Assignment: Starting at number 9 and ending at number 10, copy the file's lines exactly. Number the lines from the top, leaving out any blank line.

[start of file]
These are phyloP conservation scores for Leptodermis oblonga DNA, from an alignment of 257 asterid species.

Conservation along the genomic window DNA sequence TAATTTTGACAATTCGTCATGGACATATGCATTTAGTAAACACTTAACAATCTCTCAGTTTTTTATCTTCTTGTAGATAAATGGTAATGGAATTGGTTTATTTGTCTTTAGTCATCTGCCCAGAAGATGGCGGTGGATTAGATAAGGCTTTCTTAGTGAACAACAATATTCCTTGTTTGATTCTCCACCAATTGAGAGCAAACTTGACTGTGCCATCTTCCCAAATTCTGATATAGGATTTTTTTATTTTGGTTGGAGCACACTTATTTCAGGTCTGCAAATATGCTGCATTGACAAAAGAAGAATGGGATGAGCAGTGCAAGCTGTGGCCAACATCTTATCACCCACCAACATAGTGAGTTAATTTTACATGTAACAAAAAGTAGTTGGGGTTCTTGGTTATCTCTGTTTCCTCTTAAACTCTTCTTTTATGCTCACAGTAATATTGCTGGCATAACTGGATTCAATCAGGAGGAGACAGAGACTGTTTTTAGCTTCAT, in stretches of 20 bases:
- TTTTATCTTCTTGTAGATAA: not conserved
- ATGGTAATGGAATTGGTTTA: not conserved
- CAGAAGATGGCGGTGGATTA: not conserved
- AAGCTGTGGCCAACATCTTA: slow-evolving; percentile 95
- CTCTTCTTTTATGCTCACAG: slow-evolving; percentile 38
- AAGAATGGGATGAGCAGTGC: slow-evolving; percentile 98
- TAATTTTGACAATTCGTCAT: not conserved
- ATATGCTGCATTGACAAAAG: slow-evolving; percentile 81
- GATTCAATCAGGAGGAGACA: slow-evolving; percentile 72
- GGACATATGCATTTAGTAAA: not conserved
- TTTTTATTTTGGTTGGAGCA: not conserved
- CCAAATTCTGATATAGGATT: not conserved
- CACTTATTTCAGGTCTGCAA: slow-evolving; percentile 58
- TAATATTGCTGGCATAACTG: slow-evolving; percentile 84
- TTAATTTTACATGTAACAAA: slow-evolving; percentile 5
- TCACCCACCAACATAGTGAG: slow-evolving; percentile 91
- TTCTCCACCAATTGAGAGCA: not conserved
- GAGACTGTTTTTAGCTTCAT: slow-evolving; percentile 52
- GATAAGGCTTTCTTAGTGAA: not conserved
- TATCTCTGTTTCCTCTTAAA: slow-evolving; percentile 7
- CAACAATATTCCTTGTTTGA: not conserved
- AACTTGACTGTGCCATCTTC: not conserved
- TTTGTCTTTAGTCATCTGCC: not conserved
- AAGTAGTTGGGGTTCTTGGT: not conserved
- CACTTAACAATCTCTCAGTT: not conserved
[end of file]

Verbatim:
- TAATTTTGACAATTCGTCAT: not conserved
- ATATGCTGCATTGACAAAAG: slow-evolving; percentile 81